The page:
Nanotechnology may improve gene therapy for blindness
Using nanotechnology that enabled mRNA-based COVID-19 vaccines, a new approach to gene therapy may improve how physicians treat inherited forms of blindness.
A collaborative team of researchers with Oregon Health & Science University and Oregon State University have developed an approach that uses lipid nanoparticles — tiny, lab-made balls of fat — to deliver strands of messenger ribonucleic acid, or mRNA, inside the eye. To treat blindness, the mRNA will be designed to create proteins that edit vision-harming gene mutations.
“Our peptide is like a zip code, and the lipid nanoparticles are similar to an envelope that sends gene therapy in the mail,” explained the study’s corresponding author, Gaurav Sahay, Ph.D., an associate professor in the OSU College of Pharmacy who also has a joint research appointment at the OHSU Casey Eye Institute. “The peptide ensures mRNA is precisely delivered to photoreceptors — cells that we haven’t been able to target with lipid nanoparticles until now.”
“More than 250 genetic mutations have been linked to inherited retinal diseases, but only one has an approved gene therapy,” added study co-author Renee Ryals, Ph.D., an assistant professor of ophthalmology in the OHSU School of Medicine and a scientist at the OHSU Casey Eye Institute. “Improving the technologies used for gene therapy can provide more treatment options to prevent blindness. Our study’s findings show that lipid nanoparticles could help us do just that.”
In 2017, the Food and Drug Administration approved the first gene therapy to treat an inherited form of blindness. Many patients have experienced improved vision and have been spared blindness after receiving the therapy, which is sold under the brand name Luxturna. It uses a modified version of the adeno-associated virus, or AAV, to deliver gene-revising molecules.
Today’s gene therapies largely rely on AAV, but it has some limitations. The virus is relatively small and can’t physically contain gene-editing machinery for some complex mutations. And AAV-based gene therapy can only deliver DNA, which results in the continual creation of gene-editing molecules that may lead to unintended genetic edits.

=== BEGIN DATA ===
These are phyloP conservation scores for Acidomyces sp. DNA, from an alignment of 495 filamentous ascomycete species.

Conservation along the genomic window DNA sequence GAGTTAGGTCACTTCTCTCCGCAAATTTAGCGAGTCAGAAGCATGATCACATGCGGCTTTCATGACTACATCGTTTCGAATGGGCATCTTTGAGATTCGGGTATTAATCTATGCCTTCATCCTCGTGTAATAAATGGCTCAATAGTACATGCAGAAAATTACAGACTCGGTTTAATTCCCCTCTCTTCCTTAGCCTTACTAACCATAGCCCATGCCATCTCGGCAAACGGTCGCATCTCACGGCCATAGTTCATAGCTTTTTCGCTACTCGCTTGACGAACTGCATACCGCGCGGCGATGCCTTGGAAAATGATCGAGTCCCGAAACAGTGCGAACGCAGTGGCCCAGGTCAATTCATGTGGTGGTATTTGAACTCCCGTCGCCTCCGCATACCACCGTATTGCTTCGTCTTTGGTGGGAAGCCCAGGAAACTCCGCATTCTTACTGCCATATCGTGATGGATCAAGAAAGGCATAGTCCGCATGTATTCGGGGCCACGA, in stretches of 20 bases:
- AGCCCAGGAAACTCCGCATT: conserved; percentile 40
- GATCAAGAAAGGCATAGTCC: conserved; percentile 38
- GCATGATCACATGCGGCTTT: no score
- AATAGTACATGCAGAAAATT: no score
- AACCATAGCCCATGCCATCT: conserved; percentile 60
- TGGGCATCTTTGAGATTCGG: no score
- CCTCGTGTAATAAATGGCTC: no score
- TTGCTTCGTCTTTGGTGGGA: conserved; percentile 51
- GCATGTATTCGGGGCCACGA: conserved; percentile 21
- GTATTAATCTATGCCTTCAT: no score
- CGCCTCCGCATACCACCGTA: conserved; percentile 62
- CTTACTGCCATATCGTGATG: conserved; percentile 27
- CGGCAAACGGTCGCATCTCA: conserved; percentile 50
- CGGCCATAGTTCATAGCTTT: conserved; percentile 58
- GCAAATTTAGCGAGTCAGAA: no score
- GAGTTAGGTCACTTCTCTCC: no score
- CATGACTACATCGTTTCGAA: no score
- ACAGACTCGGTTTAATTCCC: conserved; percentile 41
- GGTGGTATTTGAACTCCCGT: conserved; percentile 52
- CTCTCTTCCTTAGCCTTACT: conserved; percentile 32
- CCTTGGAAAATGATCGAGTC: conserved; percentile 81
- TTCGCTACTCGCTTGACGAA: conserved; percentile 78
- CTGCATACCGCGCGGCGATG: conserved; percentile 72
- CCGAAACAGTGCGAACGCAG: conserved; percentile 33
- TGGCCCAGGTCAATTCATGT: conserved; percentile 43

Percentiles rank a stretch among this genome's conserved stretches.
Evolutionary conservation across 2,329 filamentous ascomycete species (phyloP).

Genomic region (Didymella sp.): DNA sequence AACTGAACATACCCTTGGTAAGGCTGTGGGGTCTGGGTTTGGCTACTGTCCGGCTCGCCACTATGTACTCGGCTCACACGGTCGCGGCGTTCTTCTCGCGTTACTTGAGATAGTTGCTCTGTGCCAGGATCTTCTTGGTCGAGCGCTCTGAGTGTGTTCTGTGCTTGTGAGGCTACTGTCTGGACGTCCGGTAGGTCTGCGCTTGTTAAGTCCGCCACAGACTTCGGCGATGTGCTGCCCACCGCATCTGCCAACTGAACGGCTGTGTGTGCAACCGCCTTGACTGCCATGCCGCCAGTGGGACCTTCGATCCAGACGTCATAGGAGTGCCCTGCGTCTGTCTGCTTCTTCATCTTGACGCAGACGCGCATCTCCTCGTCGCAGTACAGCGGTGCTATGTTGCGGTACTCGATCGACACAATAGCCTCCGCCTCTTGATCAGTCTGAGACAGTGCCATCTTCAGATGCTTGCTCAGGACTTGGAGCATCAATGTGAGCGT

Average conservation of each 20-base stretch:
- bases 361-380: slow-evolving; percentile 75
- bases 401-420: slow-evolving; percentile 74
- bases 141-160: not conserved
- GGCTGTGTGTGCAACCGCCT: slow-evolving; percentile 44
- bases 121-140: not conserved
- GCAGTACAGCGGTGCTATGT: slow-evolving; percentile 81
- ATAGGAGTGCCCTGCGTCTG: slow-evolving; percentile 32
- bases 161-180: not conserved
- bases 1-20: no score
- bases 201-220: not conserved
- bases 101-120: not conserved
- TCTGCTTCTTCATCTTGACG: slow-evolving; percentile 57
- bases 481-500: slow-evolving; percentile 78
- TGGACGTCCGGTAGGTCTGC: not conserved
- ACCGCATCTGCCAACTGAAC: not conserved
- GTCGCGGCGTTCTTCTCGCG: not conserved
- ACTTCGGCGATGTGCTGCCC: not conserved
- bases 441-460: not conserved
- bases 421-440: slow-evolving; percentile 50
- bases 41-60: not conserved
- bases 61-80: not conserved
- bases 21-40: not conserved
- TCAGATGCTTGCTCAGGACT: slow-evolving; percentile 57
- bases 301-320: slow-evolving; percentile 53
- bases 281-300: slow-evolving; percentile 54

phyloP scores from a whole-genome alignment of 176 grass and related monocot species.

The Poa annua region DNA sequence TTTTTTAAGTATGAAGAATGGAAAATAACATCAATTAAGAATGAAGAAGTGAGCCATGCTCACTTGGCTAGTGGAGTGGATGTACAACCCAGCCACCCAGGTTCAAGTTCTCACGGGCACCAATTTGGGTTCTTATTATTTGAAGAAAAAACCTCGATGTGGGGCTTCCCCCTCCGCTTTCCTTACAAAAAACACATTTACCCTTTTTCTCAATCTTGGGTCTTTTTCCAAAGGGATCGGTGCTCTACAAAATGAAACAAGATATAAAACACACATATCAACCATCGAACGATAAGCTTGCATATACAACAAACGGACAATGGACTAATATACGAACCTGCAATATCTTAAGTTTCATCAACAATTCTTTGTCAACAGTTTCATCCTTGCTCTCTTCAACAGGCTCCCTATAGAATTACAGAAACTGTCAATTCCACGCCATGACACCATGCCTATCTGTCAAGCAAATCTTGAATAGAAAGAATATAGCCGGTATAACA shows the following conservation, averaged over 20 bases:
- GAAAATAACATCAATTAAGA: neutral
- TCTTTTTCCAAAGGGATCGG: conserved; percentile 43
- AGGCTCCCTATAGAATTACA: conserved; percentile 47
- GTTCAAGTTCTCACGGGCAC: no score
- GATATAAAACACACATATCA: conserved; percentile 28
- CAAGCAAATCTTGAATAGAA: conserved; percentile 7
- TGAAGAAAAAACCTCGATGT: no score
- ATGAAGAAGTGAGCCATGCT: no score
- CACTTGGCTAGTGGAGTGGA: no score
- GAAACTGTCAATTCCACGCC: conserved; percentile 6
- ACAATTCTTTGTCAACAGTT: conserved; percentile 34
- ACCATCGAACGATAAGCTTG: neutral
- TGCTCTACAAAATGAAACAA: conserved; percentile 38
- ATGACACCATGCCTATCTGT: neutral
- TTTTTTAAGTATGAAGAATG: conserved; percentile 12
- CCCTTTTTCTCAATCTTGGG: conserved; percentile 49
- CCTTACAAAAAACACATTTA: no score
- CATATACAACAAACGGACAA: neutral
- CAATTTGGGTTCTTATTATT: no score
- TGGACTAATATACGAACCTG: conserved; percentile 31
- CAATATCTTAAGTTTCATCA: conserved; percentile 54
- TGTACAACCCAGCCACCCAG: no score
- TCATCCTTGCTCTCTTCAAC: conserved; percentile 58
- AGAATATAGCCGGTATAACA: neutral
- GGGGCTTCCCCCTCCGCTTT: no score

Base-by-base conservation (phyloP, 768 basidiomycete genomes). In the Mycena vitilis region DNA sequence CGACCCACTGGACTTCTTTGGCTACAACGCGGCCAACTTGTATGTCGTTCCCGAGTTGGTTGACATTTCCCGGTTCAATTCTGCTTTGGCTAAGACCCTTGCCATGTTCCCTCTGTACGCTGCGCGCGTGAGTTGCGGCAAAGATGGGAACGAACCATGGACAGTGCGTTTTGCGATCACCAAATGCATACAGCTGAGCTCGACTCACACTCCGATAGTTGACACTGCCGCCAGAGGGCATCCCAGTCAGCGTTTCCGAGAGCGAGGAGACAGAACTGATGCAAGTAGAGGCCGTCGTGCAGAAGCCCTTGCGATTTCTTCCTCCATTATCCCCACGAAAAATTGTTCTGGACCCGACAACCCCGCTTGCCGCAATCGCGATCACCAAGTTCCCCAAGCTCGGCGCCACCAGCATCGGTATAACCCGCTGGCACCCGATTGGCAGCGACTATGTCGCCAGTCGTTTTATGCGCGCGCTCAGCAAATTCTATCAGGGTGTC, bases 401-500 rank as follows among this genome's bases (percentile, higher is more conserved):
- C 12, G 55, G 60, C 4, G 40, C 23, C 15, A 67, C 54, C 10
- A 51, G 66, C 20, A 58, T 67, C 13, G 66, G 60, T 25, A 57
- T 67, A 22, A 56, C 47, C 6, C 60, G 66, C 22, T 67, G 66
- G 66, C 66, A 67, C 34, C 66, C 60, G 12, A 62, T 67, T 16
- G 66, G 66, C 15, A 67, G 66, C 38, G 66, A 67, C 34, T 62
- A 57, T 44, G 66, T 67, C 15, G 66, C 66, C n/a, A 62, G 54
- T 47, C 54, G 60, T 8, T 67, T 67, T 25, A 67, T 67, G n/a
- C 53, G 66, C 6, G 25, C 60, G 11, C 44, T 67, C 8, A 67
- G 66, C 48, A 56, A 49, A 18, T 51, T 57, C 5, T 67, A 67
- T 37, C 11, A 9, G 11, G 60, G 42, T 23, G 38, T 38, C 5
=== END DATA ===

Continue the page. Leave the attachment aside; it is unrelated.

Lipid nanoparticles are a promising alternative because they don’t have size constraints like AAV. Additionally, lipid nanoparticles can deliver mRNA, which only keeps gene-editing machinery active for a short period of time, so could prevent off-target edits. The potential of lipid nanoparticles was further proved by the success of mRNA-based COVID-19 vaccines, which also use lipid nanoparticles to deliver mRNA. They also were the first vaccines to be authorized for COVID-19 in the United States, thanks to the speed and volume at which they can be manufactured.
In this study, Sahay, Ryals and colleagues demonstrated that a peptide-covered lipid nanoparticle shell can be directed toward photoreceptor cells in the retina, tissue in the back of the eye that enables sight. As a first proof of concept, mRNA with instructions to make green fluorescent protein was placed inside nanoparticles.
After injecting this nanoparticle-based gene therapy model into the eyes of mice and nonhuman primates, the research team used a variety of imaging techniques to examine the treated eyes. The animals’ retinal tissue glowed green, illustrating that the lipid nanoparticle shell reached photoreceptors and that the mRNA it delivered successfully entered the retina and created green fluorescent protein. This research marks the first time that lipid nanoparticles are known to have targeted photoreceptors in a nonhuman primate.
The scientists are currently working on follow-up research to quantify how much of the green fluorescent protein is expressed in animal retinal models. They’re also working to develop a therapy with mRNA that carries the code for gene-editing molecules.
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